To analyze the mRS score, the odds ratio for a shift in the direction of a better outcome on the mRS will be assessed in both groups . This ratio will be estimated with ordinal logistic regression and will be calculated for all possible cut-off values on the mRS.
For all continuous endpoints (e.g., quality of life, patient-reported outcomes, hospitalization, recurrent cerebrovascular accidents, and mortality, inflammatory, and vascular biomarkers), an independent t-test can be used to evaluate differences between usual care and rIPostC. We will consider the outcomes that are assessed at different time points (quality of life and patient-reported outcomes) as separate outcomes due to the possibility that there will be missing data after 12 months. If these continuous outcomes are, contrary to our expectations, not normally distributed, then a logarithmic transformation or non-parametric alternatives will be used.
Analyses will be done on the full data, and a sub-analysis will be performed excluding the patients who do not have a visible infarct on the MRI. Prior to analyses, the extent of missing data on all secondary outcomes will be evaluated and appropriate methods to handle missing data will be determined (e.g., multiple imputation). To ensure the analyses are blinded, all data will be blinded prior to analysis by an independent researcher. Full details of the analysis will be finalized in an analysis plan before the database is locked.
To our knowledge, this is one of the first clinical trials to investigate the effect of rIPostC after a stroke. Two previous studies have shown promising results for a single bout of RIC after a stroke [20, 21] and several other trials (registered under NCT02779712, NCT03045055, and NCT02189928 ) are currently being conducted that investigate the effect of a single bout of rIPostC in stroke patients. However, so far, no definitive conclusions on the effect of this intervention have been reported in this population. Our trial will study the effect of daily repeated rIPostC on both infarct size and clinical outcomes, but also aims to achieve a better understanding of the possible physiological mechanisms underlying this effect.
The primary outcome for this trial will be the difference in infarct size between the intervention and control groups. Infarct size in brain MRI scans was chosen because it can be assessed objectively. Moreover, infarct size has been used as a primary outcome in animal studies that showed a positive effect of rIPostC on infarct size [22, 39]. Diffusion-weighted imaging has been chosen to analyze the MRI data because it allows for a fast and reliable analysis of infarct size in the acute stage and does not require the use of contrast medium, thus minimizing patient burden.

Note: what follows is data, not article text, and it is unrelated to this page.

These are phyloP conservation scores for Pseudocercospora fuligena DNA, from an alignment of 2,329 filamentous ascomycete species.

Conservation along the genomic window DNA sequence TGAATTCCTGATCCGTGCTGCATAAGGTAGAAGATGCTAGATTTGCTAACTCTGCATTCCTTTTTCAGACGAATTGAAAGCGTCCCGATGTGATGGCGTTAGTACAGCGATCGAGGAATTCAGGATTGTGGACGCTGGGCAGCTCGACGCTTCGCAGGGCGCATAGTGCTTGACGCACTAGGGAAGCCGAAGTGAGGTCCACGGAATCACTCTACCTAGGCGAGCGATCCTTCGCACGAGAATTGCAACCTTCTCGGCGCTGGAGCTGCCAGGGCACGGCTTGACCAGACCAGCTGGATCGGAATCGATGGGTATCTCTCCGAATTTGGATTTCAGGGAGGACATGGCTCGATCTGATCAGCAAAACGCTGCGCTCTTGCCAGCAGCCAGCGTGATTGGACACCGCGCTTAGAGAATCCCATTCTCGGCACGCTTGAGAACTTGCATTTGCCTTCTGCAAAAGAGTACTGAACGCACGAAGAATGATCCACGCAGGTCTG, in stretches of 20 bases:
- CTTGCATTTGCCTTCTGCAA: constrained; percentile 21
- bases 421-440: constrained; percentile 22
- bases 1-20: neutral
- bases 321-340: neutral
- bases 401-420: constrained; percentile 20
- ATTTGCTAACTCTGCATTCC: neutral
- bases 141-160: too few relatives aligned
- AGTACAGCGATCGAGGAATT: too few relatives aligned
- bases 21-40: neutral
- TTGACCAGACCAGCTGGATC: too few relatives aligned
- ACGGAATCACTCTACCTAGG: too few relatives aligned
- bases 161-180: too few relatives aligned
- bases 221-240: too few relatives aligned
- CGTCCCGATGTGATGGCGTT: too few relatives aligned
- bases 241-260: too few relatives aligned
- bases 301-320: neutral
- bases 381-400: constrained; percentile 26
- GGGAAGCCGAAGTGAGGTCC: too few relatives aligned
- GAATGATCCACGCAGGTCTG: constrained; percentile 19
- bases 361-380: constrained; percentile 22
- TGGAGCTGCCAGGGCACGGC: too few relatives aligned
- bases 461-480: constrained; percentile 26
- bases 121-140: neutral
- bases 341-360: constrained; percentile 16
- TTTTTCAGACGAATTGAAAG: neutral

We also aim to investigate clinical outcomes using the frequently used and validated mRS [2, 28, 29]. Importantly, this study has not been powered for this secondary outcome and, therefore, we may encounter challenges in detecting a significant difference between study arms. Nonetheless, infarct size has been reported to be a predictor for clinical outcomes in stroke patients  and the mRS scores will be used in the power calculation of a future clinical trial in which functional performance will be a clinical outcome.
Finally, we aim to include 200 patients. With approximately 250 stroke patients being admitted to the Radboudumc each year and with the eligibility criteria for this trial being very broad, we expect to recruit a sufficient number of patients during our recruitment period of ~2.5 years. We will include all stable adult stroke patients with a clinically diagnosed stroke who do not have contra-indications for an MRI or rIPostC and who are able to provide written informed consent. Based on this nonrestrictive participant selection, we expect no practical problems in recruiting a sufficient number of patients. An important advantage of our approach is that the results of our trial can be generalized to the larger population of stroke patients.
The first patient was randomized on 23 April 2018. At the time of the first submission of this manuscript, three patients had been recruited into the trial. Recruitment will continue until the complete sample size is achieved, which is expected to be in August 2020 at the latest.
The trial is funded by a grant personally obtained by the primary investigator via the Radboudumc.
Availability of data and materials
Datasets generated and/or analyzed during the current study will stored in the Digital Research Environment of the Radboudumc and can be made available on reasonable request.
TL is the coordinating investigator. TL, DT, FL, YS, and MW were involved in protocol development, gaining ethical approval, and obtaining funding. All authors critically revised the manuscript and approved the final version of the manuscript.
Ethics approval and consent to participate
The protocol (version 3, dated 7 December 2017) was approved by the ethical committee (CMO Arnhem-Nijmegen) and the board of directors of the Radboudumc (registration number 2017–3711). The study is registered at the Netherlands Trial Register (NTR6880). The trial will be conducted in agreement with the principles of the Declaration of Helsinki. All participants will be informed about the purpose of the trial, the risks, and the potential benefits. Written informed consent will be obtained by the local study coordinator from each participant. For those patients who are not mentally capable of signing informed consent in the acute setting, oral assent will be obtained. This will allow us to start the intervention while giving us an opportunity to obtain informed consent at a later stage when the patients are stable enough. Informed consent will be obtained prior to the measurements.
Consent for publication
The authors declare that they have no competing interests.